Subscriber OnlyPolitics

Love is not in the air for Fianna Fáil over confidence-and-supply deal

Inside Politics: Party rolled its eyes when John McGuinness was on radio

Good morning, and happy Valentine’s Day — the day the price of a bunch of roses rises by national children’s hospital proportions.

Matters in Fianna Fáil, however, are not quite as loving. The past few days have seen a bitter exchange of views at a parliamentary party meeting between serial rebel John McGuinness and Barry Cowen over the confidence-and-supply deal and other issues.

McGuinness and the Cowens have history, of course. The Carlow-Kilkenny TD was one of the first within the party to publicly criticise Brian Cowen, and has had a testy relationship with Cowen the Younger since he took the family seat in Offaly at the 2011 election.

The wider Fianna Fáil parliamentary party rolled its eyes when McGuinness appeared on Today with Sean O'Rourke Wednesday to outline what happened at Tuesday's supposed private party meeting. Niall Collins, the Limerick deputy once close to McGuinness, accused him of making the same "tired" old criticisms, adding that the party membership are "sick" of the former PAC chair.


Marc MacSharry, another serial rebel, was called into party leader Micheál Martin's for a chat earlier this week. MacSharry, while declining to comment on what occurred, said they regularly discuss policy and political positioning.

Others in the parliamentary party have taken umbrage on behalf of Laois TD and PAC chairman Sean Fleming, who was tapped on the shoulder by Stephen Donnelly, the health spokesman, over calls Fleming made for Simon Harris's resignation. Predictably, it led to claims from those who see heavy handed tactics from the top of the party at play to criticise Donnelly, who joined from the Social Democrats two years ago, for not being in the party a "wet week".

But away from such squabbling, the coming two weeks are important for Fianna Fáil as it looks forward to the crucial political milestones of 2019: the local and European elections in May.

The Fianna Fáil selection convention for the Dublin European Parliament constituency is on Sunday. Former TDs Barry Andrews, Conor Lenihan, Mary Hanafin and marriage equality campaigner Tiernan Brady are all competing for the nomination, and the results should be known on Sunday evening.

The following weekend sees the Fianna Fáil ardfheis take place in Dublin, the first ardfheis since October 2017. The intervening period has seen the referendum to repeal the Eighth Amendment and the extension of the confidence-and-supply deal, both of which caused discomfort for some of the party rank-and-file. Their mood and views will be of major interest at the knees up in Citywest.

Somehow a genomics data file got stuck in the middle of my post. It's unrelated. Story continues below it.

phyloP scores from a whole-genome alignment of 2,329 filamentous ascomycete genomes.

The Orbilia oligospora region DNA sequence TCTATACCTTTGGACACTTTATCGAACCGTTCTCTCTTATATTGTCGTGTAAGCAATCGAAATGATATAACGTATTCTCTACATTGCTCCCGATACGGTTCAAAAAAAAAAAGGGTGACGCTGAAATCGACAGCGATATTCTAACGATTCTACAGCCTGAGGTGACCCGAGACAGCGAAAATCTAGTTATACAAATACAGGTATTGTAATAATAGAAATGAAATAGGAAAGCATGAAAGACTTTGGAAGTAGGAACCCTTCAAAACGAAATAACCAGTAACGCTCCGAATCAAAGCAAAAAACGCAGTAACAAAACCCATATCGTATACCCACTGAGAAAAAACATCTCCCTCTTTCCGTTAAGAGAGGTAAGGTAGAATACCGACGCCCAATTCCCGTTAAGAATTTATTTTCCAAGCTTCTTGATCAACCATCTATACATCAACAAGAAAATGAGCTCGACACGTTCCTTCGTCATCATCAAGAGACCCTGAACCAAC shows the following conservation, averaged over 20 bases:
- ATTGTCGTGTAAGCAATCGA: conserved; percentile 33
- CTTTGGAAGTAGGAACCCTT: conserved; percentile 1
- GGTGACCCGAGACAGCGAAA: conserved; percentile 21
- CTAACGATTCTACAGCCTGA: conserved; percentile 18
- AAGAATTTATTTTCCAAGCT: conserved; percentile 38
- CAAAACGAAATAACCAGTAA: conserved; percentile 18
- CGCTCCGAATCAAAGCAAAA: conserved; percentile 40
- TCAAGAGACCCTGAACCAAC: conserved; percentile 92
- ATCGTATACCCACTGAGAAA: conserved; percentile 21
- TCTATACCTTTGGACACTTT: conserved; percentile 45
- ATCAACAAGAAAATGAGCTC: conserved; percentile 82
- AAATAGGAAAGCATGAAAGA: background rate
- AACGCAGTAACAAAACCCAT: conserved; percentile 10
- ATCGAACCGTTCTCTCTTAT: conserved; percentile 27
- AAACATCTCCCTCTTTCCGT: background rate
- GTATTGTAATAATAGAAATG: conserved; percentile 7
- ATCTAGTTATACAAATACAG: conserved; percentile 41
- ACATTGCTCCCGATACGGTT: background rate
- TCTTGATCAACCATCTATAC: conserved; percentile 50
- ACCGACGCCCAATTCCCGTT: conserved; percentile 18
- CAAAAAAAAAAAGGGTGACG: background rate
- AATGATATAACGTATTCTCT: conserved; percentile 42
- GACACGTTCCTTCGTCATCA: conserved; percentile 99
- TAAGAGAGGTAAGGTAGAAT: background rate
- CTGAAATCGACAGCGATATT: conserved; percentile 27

Have a great day. And don’t forget the chocolates.

Best Reads

Jennifer Bray reports that national children's hospital board was warned five years ago that builders were lodging "unsustainable low-cost bids" to win contracts before trying to recoup the money.

Newton Emerson says the DUP seems to be preparing for Brexit compromise.

Our lead from Simon Carswell and Mark Paul says Ken O'Connell, the man whose shredding of files helped collapse the trial of former Anglo chairman Seán FitzPatrick, wants a public hearing to explain his errors.

In his weekly column, Stephen Collins laments the coarsening of political debate in Ireland, following the protest outside Simon Harris's home last weekend.

Miriam Lord watches as on as Valentine's Day cards fly across the Dáil chamber, or not.


Taoiseach Leo Varadkar and Minister for Transport Shane Ross will turn the sod on the new north runway at Dublin Airport this morning.

Minister for Finance Paschal Donohoe is up on oral questions.

Leaders’ Questions follows at noon, followed by questions on promised legislation.

There is a motion on an air service agreement with Hong Kong.

Weekly votes will take place at lunchtime, with a PMB from Independents4Change on homelessness after lunch.

The Criminal Law (Extraterritorial Jurisdiction) Bill 2018 is at second stage.

The Consumer Protection (Gift Vouchers) [Seanad] Bill 2018 is at second stage.

The Prohibition of Above Cost Ticket Touting Bill 2017 is at second stage.

Topical issues then follow, with another Independents PMB, this one on Industrial Provident Societies (Amendment) Bill at second stage.

The Upper House will hear statements on the National Training Fund, led by Minister of State for Skills John Halligan.

The PAC has a hearing with broadband service providers, including representatives from BT, Eir, the Regional Internet Service Providers Association, Imagine and Enet.

Housing, Planning and Local Government has an update on the water sector with representatives from Irish Water, the EPA and the Department of Housing.

The Committee on Employment Affairs and Social Protection resumes its meeting on bogus self-employment with Professor Michael Doherty of Maynooth University.

The Good Friday Agreement Committee discusses challenges facing cross border authorities.

Tánaiste Simon Coveney will brief the Foreign Affairs Committee on the Brexit Omnibus legislation.